Strangers Waiting

Let's talk a bit about street interactions, because one of the reasons I moved back from LA to NY was that I missed, and I mean-I genuinely missed, being able to just meet and talk to strangers. And, strange as this may sound, it took me a while to realize I that I actually never, ever did that before moving back to NY from LA. You know, eye contact, casual conversations with people at cafe's, deli's, etc. Now, I talk to strangers all the time. Those truck drivers that say hi, I say hi back. I like some girls shoes at Starbucks, I tell her. The street musician, I like what he's playing, I tell him so. We talk about it. I talk to street artists about their work, they ask me about mine.

The train has been a really interesting meeting place. I no longer look away if someone looks at me or smiles. Some of these interactions have actually gone a little further than mere casual conversation. I may have given one or two my number. Recently, I went on a date with someone I met on the L. It was a real snoozer which was funny considering that just a few days before, at 9:30am on the train, we were full on eye-banging. Now, I couldn't get out of this date fast enough (and neither could he, believe me I have no delusions).

The thing is this, I don't necessarily know if this much interaction is opening me up, or causing me to give up on people faster and causing them to give up on me faster as well. In New York, there is always someone new to meet. Does this make us less tolerant of people? Does this make us all so much more apt to flake out and drop out at the slightest annoyance?

Because, suppose you do live in some tiny town and your chances of meeting new people are so slim that you are genuinely psyched to when you do. And, what if that infrequency of meeting new people causes you to be more tolerant to their imperfections? Do you cherish connections more in general?

I want to share an interaction I had the other day, because to me it was a stunning example of this. I am walking off the train on my way home from work. I spot a boy (he really couldn't be called more than that because I suspect he was very, very young). Or maybe he spots me. I stop to look at some books nearby. By accident on purpose, of course. He comes over to talk and walks me home. I learn all about him in that short walk (but not much really). About, how he is a model and that he has a lot of free time in between gigs. This doesn't bother him, and he's from North Carolina. He's still trying to figure out what he'd like to do. Which is great, because that's what your 20's (or maybe teens) are for.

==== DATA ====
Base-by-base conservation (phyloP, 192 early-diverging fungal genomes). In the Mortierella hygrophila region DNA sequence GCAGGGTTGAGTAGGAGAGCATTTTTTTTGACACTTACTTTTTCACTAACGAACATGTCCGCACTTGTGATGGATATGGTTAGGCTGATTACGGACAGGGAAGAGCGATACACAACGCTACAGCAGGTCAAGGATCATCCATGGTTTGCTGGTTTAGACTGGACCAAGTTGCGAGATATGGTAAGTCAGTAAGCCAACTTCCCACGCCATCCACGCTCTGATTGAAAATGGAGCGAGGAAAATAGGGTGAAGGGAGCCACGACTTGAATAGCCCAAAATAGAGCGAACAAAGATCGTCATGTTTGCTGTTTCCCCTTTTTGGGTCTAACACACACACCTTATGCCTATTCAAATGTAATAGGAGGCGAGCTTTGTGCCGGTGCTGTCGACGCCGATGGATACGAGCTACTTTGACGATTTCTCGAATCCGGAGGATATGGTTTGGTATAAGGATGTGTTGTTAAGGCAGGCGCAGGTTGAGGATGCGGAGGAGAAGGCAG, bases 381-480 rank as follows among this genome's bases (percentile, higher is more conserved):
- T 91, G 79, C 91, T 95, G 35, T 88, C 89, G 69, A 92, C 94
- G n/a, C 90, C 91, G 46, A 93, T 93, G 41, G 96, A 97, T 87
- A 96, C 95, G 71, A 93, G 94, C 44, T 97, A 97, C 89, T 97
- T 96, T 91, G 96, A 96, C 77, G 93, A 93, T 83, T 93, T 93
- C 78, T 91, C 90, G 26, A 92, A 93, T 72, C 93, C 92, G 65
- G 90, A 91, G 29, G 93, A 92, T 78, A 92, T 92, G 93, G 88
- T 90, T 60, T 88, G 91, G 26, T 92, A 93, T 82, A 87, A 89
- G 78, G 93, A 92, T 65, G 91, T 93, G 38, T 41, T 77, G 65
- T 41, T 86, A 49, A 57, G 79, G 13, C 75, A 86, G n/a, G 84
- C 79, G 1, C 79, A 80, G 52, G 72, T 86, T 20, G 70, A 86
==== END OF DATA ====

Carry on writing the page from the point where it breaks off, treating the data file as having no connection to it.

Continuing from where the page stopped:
He said he'd like to get a drink sometime (so at least 21?). I said sure. I went home and got a text from him that said he would have liked to have kissed me. I thought this was sweet. To this I said, "Well, we just might" (cheeky, in my old age). Then I added, "I think you are probably a lot younger than me and I'm afraid to ask". To this he wrote "Age is like wine, it gets better with time, but at a certain point, it spoils". And just like that, it was all over.

I guess what I really think is sad, is that so much of it is so fleeting. And, its all because of the sheer overwhelming amount of so-called-opportunity. That because we don't really cherish any of these interactions in a deep way, it all amounts to very little actual opportunity. None. We are left empty, wandering, searching endlessly in an overcrowded city.

I think a lot of it is this is an expectation of something exciting-that kind of shallow type of interacting that has very little to do with making any real connections or friendships at all.

I was born and raised in New York, and the only other place I've ever really lived in was LA where I can tell you from my own experience, connections are even far more fleeting. If you've made a couple of good friends in LA, hold on tight, because there's not a lot of that going on.

I have dear friends in New York. My closest and best, those who have been with me through everything. I feel so lucky. But, I really want to become more aware of how special it is to live in a city amongst so many, many strangers. And, to cherish that more- all the interactions, as if they were each unique and special (I mean of course, lets face it, some just aren't). But, I'd like to believe and hold on to the possibility that this one stranger, could in fact become another good friend-if given a real chance.

No comments:

Post a Comment